“How do they know that this is what they are supposed to do? What’s the cue?” Hollyday asks. Researchers have identified two areas within the spinal cord that signal cells to stop proliferating and begin differentiation. Hollyday and her research team are investigating the possibility that cells in structures outside the neural tube also send chemical signals that either promote or inhibit proliferation of the neural cells.

Enriching the Context

Professor of Chemistry Michelle Francl was awarded a $57,415 grant from the National Science Foundation to support her curriculum-development project “P-Chem with a Purpose: Developing Context-Rich Materials for Physical Chemistry Lectures.”

Michelle Francl  
Michelle Francl
 

“P-Chem is the course students love to hate,” Francl explains. “It involves a lot of mathematics, and it seems very arcane. Part of the problem with teaching P-Chem is that the problems and examples in textbooks are so outmoded. I recently looked at my father’s P-Chem textbooks and found a lot of the same problems and approaches that are used today.”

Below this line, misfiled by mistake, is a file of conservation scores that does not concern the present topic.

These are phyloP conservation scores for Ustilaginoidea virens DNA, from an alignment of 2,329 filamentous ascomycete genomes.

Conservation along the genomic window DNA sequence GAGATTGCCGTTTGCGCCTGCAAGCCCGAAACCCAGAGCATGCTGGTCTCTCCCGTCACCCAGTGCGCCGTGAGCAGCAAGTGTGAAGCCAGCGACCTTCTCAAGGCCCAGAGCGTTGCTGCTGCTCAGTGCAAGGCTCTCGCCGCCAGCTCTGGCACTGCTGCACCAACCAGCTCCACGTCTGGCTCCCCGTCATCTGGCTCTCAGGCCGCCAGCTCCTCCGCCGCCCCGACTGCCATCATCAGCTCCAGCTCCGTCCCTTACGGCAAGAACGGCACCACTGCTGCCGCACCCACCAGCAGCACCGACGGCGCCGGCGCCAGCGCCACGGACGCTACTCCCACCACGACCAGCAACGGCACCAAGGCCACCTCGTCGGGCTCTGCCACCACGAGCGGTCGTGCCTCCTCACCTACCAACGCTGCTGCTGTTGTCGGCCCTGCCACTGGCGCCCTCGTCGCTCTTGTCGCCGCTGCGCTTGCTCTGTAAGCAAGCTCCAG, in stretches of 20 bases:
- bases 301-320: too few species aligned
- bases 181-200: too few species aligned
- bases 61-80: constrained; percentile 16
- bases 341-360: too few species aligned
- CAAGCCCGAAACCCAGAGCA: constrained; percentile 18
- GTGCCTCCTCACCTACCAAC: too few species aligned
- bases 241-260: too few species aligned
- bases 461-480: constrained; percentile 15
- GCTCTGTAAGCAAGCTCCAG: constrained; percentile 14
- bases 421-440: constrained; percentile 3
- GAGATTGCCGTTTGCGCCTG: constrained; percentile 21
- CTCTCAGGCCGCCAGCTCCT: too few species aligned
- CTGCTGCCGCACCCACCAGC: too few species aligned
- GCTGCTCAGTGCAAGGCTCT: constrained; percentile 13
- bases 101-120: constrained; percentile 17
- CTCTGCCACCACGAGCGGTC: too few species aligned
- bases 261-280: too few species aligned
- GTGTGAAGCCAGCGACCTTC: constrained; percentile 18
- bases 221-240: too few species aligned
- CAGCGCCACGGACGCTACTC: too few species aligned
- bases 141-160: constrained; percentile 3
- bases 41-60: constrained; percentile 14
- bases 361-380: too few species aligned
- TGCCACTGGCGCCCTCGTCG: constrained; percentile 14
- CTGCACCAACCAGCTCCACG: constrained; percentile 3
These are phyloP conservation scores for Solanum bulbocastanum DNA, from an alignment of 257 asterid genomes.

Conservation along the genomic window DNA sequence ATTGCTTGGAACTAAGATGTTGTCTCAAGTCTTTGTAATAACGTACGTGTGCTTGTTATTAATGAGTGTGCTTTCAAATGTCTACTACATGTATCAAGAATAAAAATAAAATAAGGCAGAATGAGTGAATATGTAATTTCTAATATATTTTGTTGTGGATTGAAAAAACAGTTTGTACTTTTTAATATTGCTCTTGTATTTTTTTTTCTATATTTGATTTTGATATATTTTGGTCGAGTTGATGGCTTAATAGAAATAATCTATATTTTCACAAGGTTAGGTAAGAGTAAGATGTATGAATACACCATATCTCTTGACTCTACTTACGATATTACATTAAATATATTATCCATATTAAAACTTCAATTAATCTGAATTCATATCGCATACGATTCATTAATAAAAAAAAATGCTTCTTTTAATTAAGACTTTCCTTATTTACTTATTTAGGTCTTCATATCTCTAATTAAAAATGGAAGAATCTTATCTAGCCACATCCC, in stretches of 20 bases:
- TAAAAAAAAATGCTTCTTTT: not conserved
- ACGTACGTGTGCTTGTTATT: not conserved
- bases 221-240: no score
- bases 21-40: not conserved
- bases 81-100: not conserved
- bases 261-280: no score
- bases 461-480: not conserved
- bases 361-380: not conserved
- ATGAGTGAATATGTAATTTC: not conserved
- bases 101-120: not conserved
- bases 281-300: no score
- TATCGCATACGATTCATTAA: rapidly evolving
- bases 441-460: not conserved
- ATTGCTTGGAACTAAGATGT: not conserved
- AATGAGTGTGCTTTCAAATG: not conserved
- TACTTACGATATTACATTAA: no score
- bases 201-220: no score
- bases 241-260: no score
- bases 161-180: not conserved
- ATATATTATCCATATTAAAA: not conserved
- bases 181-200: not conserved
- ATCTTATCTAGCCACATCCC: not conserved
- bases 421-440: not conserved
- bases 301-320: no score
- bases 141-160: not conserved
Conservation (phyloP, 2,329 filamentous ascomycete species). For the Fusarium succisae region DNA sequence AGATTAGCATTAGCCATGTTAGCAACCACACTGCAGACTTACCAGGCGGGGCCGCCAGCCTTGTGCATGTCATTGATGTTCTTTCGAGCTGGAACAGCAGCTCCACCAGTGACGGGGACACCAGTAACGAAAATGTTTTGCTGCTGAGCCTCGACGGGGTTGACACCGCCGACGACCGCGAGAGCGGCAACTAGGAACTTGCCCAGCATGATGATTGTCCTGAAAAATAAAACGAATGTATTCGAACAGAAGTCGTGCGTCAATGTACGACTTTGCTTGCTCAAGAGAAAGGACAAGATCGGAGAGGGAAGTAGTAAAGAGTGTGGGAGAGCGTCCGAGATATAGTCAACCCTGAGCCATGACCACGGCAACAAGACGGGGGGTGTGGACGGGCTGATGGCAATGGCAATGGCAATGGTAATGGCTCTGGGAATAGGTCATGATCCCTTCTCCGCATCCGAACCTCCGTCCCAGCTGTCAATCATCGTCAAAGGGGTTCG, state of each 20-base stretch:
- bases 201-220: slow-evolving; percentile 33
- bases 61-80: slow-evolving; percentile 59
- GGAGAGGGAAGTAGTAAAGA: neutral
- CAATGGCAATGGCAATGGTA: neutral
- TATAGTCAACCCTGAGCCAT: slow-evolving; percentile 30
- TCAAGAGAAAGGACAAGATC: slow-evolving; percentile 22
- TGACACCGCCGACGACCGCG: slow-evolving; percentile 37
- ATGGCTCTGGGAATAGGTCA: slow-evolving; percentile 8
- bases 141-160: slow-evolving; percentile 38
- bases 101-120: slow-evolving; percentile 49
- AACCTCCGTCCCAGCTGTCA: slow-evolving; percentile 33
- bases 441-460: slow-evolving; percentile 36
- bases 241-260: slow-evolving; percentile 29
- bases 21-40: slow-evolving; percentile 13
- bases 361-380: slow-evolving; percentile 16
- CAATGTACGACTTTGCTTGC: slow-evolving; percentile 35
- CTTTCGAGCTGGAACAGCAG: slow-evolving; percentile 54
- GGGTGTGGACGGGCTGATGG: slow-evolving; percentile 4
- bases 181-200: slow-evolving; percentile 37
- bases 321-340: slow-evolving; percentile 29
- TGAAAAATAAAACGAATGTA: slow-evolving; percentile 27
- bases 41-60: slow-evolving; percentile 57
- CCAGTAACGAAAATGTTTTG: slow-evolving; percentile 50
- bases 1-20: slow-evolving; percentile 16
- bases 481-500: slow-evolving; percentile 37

Francl’s project will seek to develop materials for a new curricular approach that teaches important concepts by introducing students to recent research in physical chemistry and the scientists who do it. She is developing a series of study modules that present recently published research papers along with problem sets and critical reading exercises related to the research. The teaching materials will also present biographical sketches of important figures in the field.

“There’s a fair amount of evidence that this approach helps students who are traditionally underrepresented in sciences to stick it out,” says Francl.